EnCana Corp.’s application to build a 176 kilometer underwater natural gas pipeline off the coast of Nova Scotia to ship up to 300 MMcf/d from its dormant Deep Panuke project got a thumb’s up from Canada’s National Energy Board (NEB).

The proposed C$234 million Deep Panuke Pipeline would connect to EnCana’s proposed Deep Panuke Offshore Gas Development Project to move gas from an offshore production unit near Sable Island to Goldboro, NS. EnCana expects to extract up to 630 Bcf of gas over the project’s 13-year life span. Once onshore, the gas could be piped to market via an expansion proposed by Maritimes & Northeast Pipeline, which concluded an open season on Phase V in August (see NGI, June 4). Production could ramp up in 2010, according to NEB.

The Deep Panuke is located about 45 kilometers west-southwest of Sable Island and about 250 kilometers southeast of Halifax. EnCana restarted the project in late 2006 following almost four years of redevelopment (see NGI, March 12; Feb. 17, 2003).

Under the proposal, EnCana wants to build a jack-up mobile offshore production unit, subsea flow lines and wells and an export pipeline. If EnCana’s board of directors gives its approval, the Deep Panuke development would be the second offshore gas project in Nova Scotia waters following the Goldboro Sable Offshore Energy Project.

In the NEB’s Reasons for Decision, which were issued Thursday, Canada’s energy board noted that the pipeline will provide direct economic and employment benefits to the Maritimes and act as an incentive for further exploration offshore Nova Scotia.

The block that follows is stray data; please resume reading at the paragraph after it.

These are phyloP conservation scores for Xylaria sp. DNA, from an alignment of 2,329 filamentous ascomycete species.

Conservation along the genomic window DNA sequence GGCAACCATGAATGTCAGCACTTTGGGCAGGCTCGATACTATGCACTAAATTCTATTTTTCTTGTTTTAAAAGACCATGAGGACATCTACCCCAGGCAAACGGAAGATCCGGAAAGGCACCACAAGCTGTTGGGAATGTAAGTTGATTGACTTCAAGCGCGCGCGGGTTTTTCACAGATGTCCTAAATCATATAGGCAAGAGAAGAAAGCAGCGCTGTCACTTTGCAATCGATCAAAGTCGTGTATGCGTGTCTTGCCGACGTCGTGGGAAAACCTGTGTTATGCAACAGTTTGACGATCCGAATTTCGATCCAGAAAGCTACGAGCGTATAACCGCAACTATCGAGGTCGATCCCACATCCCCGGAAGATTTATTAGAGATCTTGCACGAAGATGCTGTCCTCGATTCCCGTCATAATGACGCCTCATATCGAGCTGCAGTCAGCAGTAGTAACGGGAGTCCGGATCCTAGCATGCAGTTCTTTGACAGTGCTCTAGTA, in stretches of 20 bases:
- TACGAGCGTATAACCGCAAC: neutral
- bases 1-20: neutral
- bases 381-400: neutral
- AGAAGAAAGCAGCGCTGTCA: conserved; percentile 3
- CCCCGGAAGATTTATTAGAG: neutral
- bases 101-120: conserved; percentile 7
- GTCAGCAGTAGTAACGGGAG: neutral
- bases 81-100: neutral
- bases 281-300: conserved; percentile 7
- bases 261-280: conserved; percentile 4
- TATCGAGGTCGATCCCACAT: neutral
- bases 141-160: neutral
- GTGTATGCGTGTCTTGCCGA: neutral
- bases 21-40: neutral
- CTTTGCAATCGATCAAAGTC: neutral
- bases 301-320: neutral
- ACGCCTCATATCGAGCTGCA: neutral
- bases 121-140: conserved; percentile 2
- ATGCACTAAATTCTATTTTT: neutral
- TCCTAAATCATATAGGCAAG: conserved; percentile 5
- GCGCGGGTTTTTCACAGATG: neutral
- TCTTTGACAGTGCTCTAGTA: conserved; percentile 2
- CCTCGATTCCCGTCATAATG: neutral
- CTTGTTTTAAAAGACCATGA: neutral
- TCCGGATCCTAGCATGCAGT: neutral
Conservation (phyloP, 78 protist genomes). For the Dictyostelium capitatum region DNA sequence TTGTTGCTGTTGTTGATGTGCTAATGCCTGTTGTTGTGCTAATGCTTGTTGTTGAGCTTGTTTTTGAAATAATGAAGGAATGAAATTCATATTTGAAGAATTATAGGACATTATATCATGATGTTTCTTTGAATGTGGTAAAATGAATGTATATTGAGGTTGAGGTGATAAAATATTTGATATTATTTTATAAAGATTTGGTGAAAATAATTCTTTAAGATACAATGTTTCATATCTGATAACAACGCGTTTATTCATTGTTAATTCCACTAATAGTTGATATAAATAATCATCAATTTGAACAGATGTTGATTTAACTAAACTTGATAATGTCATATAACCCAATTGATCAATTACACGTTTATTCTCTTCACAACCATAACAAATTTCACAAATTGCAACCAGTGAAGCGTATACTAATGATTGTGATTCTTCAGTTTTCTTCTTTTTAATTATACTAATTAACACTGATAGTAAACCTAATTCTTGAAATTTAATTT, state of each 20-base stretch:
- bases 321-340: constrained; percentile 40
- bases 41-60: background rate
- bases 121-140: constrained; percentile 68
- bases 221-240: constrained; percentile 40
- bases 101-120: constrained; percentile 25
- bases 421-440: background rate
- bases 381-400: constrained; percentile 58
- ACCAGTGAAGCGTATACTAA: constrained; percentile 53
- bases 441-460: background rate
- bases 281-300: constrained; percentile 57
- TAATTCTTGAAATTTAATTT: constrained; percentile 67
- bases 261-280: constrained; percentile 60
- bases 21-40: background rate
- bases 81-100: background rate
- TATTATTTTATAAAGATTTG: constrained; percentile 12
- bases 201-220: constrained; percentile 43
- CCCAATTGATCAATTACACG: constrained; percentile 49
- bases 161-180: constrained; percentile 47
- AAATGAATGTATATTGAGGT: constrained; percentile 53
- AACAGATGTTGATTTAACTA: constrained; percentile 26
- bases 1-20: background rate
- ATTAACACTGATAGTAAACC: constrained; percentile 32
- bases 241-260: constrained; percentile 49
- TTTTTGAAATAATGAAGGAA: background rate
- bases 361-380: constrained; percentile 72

In March, the NEB and the Canada-Nova Scotia Offshore Petroleum Board held a coordinated concurrent public hearing to gather evidence on the proposed project. The two boards also submitted a Joint Environmental Report in April that included recommended tentative approval of EnCana’s revised plans along with recommendations related to protecting “species of special status,” water quality and wetlands, among other things (see NGI, May 14). Earlier this month Canadian Minister of the Environment John Baird, who oversees the Canadian Environmental Assessment Agency, signed off on the proposal and said the development is “not likely” to cause any adverse environmental effects (see NGI, Sept. 10).

NEB’s Reasons for Decision included 26 conditions to its approval of the pipeline, including requirements for EnCana to file updated environment protection plans and to report and coordinate its activities with the area’s fishing industry.

To read the NEB’s 153-page Reasons for Decision (No. GH-2-2006), visit www.neb.gc.ca/.

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